Oil firm Total set for deep-water drilling off Angola
French oil company Total said it would proceed with new drilling off the coast of Angola, despite the International Energy Agency's warning that the BP Gulf of Mexico spill had left deep-water oil exploration on a "knife edge".
AFP - French oil giant Total said on Wednesday it will begin work on four deep-water fields off Angola even as the IEA warned that uncertainty after the catastrophic Gulf of Mexico spill could put such projects at risk.
Total said it will begin work on the Cravo, Liro, Orquidea and Violetta fields about 140 kilometres (90 miles) from the Angolan capital Luanda in water depths of between 1,000 and 1,400 metres (3,250 and 4,550 feet).
The fields contain about 500 million barrels of oil, with production slated for 2014, Total said.
They are grouped in an offshore bloc being developed by Total along with Norway's Statoil, Esso and British energy giant BP, which has just managed to seal the gushing well in the Gulf of Mexico after spending about six billion dollars to contain the worst US environmental disaster.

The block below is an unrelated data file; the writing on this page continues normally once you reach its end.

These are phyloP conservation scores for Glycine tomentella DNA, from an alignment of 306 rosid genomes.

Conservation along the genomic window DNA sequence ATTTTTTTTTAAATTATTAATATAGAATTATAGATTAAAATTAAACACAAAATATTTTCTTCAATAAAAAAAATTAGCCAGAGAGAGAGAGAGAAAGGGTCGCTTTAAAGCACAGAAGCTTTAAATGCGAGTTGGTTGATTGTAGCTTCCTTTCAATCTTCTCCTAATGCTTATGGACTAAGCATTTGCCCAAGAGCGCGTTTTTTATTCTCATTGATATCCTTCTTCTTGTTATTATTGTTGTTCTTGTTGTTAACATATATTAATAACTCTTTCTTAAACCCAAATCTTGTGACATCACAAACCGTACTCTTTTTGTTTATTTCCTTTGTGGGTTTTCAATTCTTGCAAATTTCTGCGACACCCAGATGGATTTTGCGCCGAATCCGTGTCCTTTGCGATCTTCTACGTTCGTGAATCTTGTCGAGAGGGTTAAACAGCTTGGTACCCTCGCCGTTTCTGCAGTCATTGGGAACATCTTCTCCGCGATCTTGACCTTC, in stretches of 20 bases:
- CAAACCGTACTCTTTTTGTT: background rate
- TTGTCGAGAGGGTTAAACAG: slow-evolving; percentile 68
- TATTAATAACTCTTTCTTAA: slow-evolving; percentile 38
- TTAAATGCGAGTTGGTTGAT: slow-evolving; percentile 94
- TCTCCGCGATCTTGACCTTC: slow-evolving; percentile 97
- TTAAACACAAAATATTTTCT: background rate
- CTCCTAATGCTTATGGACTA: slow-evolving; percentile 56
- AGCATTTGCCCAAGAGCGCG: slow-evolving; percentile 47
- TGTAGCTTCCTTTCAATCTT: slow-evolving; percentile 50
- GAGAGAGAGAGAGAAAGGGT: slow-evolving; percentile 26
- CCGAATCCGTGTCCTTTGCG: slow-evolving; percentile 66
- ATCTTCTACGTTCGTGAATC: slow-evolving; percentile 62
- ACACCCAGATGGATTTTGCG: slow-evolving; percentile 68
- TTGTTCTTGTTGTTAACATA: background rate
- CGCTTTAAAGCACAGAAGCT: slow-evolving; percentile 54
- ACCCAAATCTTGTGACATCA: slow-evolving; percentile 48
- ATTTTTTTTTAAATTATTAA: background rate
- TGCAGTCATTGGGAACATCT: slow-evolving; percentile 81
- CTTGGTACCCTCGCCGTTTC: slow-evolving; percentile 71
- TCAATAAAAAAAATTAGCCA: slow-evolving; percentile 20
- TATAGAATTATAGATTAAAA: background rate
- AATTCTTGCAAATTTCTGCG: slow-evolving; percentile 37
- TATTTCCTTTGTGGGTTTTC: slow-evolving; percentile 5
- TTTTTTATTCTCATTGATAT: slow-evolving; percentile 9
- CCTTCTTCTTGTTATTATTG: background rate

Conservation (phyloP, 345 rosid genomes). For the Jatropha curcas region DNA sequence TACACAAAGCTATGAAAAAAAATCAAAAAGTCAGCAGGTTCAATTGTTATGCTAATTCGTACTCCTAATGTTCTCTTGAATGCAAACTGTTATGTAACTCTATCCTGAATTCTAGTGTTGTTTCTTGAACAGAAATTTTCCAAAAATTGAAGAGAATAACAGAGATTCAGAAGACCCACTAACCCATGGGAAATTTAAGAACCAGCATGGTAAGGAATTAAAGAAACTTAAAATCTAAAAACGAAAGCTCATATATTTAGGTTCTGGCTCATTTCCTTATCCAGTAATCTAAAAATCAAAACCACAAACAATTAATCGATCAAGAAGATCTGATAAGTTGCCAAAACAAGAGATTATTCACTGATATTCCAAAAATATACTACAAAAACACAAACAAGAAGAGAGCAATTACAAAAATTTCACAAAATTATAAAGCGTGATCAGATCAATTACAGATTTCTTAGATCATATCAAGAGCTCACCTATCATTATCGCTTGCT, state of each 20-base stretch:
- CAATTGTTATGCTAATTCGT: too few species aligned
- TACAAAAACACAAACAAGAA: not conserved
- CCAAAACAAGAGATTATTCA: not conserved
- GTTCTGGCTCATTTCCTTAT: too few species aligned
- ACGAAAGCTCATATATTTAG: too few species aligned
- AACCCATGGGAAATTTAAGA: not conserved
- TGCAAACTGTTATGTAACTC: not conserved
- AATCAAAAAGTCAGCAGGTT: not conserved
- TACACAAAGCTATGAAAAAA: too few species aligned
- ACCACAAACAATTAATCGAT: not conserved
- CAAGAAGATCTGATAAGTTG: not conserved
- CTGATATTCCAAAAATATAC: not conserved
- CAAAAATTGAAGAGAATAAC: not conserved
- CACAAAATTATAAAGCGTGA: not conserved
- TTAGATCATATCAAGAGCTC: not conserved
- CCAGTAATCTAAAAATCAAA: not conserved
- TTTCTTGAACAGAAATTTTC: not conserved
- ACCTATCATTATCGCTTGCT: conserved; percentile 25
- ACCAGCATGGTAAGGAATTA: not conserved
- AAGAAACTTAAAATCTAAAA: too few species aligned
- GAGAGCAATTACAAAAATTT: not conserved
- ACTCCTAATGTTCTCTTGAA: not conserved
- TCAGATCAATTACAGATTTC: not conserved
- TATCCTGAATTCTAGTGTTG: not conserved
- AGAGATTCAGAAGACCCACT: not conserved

The well ruptured in April, sparking a disaster in the Gulf of Mexico and leading Washington to impose a moratorium on any new deep-water oil drilling.
Earlier on Wednesday, the International Energy Agency warned that because of the catastrophe, new deep-water oil exploration had been left on a "knife edge," surrounded by uncertainty over how governments might tighten up regulations for the issue of licences and for safety procedures.
The IEA estimated that Gulf of Mexico output would be cut by 60,000 barrels per day this year and by 100,000 bpd next year "on the assumption that a handful of identified projects will be delayed by 6-12 months."
So far, however, the IEA said it had not seen any impact on production elsewhere but there was a risk the disaster could lead to a tightening of rules which would discourage exploration in deep-water areas which will be a key component in meeting future energy demand.
"Some 30 percent of existing global oil, and nearly 50 percent of new supplies by 2015, needs to be sourced from offshore, much of it from deep water," the IEA noted in a report.